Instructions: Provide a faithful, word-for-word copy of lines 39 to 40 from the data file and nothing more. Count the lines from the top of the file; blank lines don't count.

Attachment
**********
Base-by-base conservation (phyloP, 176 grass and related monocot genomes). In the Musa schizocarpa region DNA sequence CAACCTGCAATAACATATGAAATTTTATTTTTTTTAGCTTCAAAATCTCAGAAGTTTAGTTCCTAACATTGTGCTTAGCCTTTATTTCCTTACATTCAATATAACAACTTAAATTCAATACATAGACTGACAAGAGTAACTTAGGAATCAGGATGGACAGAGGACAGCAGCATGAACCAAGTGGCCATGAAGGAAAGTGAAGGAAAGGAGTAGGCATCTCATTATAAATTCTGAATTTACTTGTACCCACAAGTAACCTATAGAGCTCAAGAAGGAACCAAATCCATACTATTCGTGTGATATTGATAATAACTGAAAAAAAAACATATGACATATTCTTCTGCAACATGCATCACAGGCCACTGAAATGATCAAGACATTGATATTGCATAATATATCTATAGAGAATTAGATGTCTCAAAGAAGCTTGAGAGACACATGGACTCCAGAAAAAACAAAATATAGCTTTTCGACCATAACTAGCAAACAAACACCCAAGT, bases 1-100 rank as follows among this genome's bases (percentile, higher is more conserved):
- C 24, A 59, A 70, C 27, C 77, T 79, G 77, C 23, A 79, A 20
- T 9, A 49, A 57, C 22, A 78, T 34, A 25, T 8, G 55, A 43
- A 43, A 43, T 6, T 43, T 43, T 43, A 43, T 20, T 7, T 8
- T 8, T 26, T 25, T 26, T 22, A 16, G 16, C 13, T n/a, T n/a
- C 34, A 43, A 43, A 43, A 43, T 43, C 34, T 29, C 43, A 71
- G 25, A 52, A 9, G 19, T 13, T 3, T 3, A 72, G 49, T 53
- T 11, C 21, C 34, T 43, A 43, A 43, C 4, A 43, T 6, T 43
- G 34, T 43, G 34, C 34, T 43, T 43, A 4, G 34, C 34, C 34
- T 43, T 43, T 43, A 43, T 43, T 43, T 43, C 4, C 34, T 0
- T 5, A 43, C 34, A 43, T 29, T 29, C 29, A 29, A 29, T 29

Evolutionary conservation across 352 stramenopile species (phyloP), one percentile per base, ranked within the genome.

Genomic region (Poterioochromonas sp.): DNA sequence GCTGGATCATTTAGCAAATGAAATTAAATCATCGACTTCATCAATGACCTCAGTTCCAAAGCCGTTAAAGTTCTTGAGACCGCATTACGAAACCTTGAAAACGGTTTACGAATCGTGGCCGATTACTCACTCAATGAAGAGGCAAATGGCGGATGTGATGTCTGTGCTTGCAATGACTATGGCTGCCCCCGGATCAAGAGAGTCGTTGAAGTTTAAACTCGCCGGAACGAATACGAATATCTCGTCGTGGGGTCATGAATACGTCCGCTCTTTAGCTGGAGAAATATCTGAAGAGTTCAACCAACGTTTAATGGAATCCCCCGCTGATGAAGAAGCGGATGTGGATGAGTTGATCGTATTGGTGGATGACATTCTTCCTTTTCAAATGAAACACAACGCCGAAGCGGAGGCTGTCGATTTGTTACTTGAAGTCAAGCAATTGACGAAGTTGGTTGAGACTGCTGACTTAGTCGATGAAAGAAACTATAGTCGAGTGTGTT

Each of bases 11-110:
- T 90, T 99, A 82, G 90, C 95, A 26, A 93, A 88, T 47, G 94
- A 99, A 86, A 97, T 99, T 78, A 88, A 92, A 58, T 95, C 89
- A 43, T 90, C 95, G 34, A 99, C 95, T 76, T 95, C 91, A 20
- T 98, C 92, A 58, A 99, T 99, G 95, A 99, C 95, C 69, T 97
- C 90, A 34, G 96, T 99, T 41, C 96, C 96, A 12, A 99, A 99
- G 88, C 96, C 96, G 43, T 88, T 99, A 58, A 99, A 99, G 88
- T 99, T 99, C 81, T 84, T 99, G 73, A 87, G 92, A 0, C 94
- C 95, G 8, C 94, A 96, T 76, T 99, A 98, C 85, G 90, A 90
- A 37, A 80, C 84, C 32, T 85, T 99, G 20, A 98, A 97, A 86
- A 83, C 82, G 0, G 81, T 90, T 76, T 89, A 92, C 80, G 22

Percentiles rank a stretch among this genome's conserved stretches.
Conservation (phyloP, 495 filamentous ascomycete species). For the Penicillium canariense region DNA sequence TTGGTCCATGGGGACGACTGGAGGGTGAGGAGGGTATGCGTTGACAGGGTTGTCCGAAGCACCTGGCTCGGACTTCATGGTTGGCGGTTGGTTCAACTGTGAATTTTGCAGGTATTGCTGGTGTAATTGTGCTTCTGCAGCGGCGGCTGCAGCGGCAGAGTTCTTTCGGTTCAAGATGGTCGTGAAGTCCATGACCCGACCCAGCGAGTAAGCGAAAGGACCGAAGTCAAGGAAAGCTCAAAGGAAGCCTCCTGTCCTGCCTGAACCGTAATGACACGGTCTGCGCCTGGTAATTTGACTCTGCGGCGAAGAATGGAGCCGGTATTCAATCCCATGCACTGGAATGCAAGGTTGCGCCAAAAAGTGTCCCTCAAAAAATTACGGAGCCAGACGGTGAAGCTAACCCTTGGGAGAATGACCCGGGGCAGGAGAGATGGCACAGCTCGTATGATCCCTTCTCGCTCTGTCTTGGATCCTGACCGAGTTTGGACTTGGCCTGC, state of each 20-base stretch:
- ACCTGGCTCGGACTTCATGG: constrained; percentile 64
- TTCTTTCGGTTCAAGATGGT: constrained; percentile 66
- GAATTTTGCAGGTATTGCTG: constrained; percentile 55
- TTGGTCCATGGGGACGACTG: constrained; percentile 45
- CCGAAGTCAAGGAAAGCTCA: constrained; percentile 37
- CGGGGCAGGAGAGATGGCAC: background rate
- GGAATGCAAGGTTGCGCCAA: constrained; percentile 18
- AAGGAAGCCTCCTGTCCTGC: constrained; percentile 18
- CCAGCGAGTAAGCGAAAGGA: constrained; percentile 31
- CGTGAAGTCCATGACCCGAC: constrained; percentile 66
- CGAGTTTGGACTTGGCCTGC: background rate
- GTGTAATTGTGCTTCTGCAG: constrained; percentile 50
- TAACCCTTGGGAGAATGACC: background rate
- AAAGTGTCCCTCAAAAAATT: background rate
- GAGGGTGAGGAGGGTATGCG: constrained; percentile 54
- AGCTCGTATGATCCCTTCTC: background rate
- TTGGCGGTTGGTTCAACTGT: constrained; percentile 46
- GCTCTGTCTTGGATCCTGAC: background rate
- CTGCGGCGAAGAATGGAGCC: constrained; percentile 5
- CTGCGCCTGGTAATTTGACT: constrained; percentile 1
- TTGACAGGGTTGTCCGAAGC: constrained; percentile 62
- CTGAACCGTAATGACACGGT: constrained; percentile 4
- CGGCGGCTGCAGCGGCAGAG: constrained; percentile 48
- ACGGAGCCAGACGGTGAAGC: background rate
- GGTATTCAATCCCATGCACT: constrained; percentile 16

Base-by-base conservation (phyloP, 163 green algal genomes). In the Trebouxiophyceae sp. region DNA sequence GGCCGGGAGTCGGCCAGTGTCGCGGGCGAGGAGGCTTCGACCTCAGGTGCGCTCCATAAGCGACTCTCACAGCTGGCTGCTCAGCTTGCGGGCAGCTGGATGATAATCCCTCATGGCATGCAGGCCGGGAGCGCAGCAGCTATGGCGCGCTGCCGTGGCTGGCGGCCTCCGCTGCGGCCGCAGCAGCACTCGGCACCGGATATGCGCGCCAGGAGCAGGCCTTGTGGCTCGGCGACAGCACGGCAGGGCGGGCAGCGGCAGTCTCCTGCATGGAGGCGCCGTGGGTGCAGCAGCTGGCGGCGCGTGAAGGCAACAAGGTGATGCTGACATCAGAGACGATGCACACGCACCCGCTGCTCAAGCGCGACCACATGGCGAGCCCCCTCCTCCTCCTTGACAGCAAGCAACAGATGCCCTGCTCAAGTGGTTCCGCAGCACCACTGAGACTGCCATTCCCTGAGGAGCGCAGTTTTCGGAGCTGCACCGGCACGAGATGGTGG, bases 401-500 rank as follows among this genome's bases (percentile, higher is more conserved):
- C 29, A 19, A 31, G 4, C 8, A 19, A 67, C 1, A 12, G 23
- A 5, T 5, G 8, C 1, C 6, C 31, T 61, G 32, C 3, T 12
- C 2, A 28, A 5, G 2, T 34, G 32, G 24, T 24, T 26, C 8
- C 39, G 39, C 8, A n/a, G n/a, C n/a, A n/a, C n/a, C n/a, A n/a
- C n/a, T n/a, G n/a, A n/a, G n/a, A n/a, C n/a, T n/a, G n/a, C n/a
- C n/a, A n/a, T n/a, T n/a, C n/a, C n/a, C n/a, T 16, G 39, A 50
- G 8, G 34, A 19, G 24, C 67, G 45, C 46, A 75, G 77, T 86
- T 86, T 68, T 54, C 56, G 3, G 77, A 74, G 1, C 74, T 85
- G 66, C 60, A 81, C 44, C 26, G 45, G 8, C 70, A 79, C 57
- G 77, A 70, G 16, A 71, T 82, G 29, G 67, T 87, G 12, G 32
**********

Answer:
- TAACCCTTGGGAGAATGACC: background rate
- AAAGTGTCCCTCAAAAAATT: background rate